From Greenhouse to Icehouse: The Marine Eocene-Oligocene Transition

By Donald R. Prothero; Linda C. Ivany et al. | Go to book overview

CHAPTER 11
Sequence Stratigraphy of the
Eocene/Oligocene Boundary Interval:
Southeastern Mississippi

Ronald J. Echols, John M. Armentrout, Stephan A. Root,
Larry B. Fearn, James C. Cooke, B. Kirby Rodgers,
and Peter R. Thompson


ABSTRACT

Important sections for study of the Eocene/Oligocene boundary in North America are located in the eastern Gulf Coastal Plain within the states of Mississippi and Alabama. Pronounced east-to-west facies change from relatively thin, carbonate-dominated sediment to thick, overwhelmingly siliciclastic sediment complicates stratigraphic analysis of these sections. This multidisciplinary study of three cores and two nearby outcrops integrates data to address the facies complexity. The study (1) identifies the local Eocene/ Oligocene boundary; (2) clarifies the origin of specific depositional facies; and (3) provides an internally consistent local sequence stratigraphic framework for latest Oligocene to earliest Eocene strata. Data sets include foraminifers, calcareous nannofossils, marine and terrestrial palynomorphs, palynofacies, paleomagnetostratigraphy, strontium isotopes, and kerogen analysis.

The Eocene/Oligocene boundary, recognized by the last occurrence of in situ Hantkenina alabamensis, occurs within the time transgressive lithofacies of the uppermost Shubuta Clay and Red Bluff Clay. This interpretation is supported by both paleomagnetostratigraphic and published dinocyst graphic correlation data.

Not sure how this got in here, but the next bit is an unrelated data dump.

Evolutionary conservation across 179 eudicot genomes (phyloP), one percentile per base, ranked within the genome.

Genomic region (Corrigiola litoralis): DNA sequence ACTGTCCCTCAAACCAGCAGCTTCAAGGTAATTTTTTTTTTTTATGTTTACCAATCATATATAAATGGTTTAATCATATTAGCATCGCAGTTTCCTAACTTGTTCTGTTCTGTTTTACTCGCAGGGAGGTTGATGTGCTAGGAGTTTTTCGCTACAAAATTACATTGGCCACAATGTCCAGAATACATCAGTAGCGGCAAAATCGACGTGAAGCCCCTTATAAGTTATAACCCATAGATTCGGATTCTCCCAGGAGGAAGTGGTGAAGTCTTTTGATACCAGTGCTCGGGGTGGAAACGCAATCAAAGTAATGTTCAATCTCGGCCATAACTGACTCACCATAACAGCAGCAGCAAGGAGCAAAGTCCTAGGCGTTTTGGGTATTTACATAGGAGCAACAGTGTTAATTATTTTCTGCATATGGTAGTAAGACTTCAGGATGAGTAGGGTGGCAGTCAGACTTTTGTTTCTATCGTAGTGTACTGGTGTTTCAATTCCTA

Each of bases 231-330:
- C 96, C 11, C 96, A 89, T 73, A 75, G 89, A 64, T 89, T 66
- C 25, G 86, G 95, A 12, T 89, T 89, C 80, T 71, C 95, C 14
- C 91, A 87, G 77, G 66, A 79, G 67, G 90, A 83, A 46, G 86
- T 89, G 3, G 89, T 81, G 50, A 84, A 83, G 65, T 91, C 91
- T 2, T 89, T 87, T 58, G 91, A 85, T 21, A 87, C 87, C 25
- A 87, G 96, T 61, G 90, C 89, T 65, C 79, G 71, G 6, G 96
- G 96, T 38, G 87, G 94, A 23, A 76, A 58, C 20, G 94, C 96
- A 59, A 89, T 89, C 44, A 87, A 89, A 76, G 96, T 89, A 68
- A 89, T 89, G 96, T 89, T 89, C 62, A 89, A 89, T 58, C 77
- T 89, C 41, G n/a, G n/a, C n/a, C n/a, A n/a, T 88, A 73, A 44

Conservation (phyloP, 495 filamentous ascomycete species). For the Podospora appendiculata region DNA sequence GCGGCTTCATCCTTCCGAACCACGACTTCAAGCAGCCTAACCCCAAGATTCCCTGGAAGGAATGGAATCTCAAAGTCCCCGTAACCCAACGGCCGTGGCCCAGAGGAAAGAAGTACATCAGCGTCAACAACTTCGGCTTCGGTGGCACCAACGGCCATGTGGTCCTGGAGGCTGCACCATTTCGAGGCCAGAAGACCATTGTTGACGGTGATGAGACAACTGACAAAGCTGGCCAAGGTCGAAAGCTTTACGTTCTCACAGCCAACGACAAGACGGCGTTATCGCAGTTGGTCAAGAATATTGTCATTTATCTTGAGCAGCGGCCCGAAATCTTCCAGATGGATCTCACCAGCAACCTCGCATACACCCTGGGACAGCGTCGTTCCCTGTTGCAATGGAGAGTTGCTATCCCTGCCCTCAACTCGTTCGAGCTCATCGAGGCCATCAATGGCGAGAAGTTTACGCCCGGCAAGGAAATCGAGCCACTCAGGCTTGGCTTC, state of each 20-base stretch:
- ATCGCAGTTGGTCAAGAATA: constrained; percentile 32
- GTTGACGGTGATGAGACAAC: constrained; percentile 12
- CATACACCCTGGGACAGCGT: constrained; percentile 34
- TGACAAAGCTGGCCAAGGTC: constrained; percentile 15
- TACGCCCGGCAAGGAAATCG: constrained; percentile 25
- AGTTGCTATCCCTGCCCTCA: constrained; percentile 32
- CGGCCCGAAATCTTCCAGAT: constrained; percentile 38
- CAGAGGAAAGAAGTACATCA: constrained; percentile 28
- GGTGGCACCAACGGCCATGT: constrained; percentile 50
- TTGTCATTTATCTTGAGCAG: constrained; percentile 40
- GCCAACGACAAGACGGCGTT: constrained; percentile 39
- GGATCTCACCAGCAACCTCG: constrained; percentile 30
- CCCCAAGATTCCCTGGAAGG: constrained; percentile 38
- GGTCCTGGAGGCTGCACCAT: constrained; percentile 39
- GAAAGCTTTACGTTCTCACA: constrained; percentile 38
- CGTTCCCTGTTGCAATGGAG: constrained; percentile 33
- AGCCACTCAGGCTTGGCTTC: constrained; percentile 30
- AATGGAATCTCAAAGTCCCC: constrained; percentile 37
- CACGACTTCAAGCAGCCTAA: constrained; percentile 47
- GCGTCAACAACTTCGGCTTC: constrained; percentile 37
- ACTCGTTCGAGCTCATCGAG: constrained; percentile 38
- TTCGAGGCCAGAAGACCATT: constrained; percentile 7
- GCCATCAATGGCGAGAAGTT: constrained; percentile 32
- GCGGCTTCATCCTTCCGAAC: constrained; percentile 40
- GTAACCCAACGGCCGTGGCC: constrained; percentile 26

Two regionally significant condensed section lithofacies occur within the studied interval. A regional maximum flooding surface datum is interpreted within a condensed section located within the middle part of the Shubuta Clay. This condensed section is marked by distinct high gamma ray readings and is accompanied by an interval of fossil abundance, maximum water depth, and dominance of marine kerogen. Within the overlying Red Bluff Clay, an interval of burrowed horizons, shell hash, authigenic minerals and elevated foraminiferal abundance is interpreted as a composite-set of sediment-starved intervals associated with a distal delta foreset setting characterized by sediment bypass.

The youngest Eocene sequence boundary in the eastern Gulf Coastal Plain is located at the base of the Cocoa Sand member of the Yazoo Clay, within nannofossil Zone NP 19/20 according to our data. The oldest Oligocene sequence boundary is located within nannofossil Zone NP21 at the base of the Mint Spring Marl Member of the Yazoo Clay. The Eocene/ Oligocene boundary is located within the highstand systems tract between these two sequence boundaries.


INTRODUCTION

Some of the most important sections for study of the Eocene/Oligocene boundary in North America are located in the eastern Gulf Coastal Plain within the states of Mississippi and Alabama (MacNeil and Dockery, 1984; Toulmin, 1977). Although these sections have been studied intensively, there has been no consensus about the exact stratigraphic location of the Eocene/Oligocene (E/O) boundary within them or of their sequence stratigraphic interpretation. Marked differences in interpretation are possible because pronounced facies changes complicate the stratigraphy

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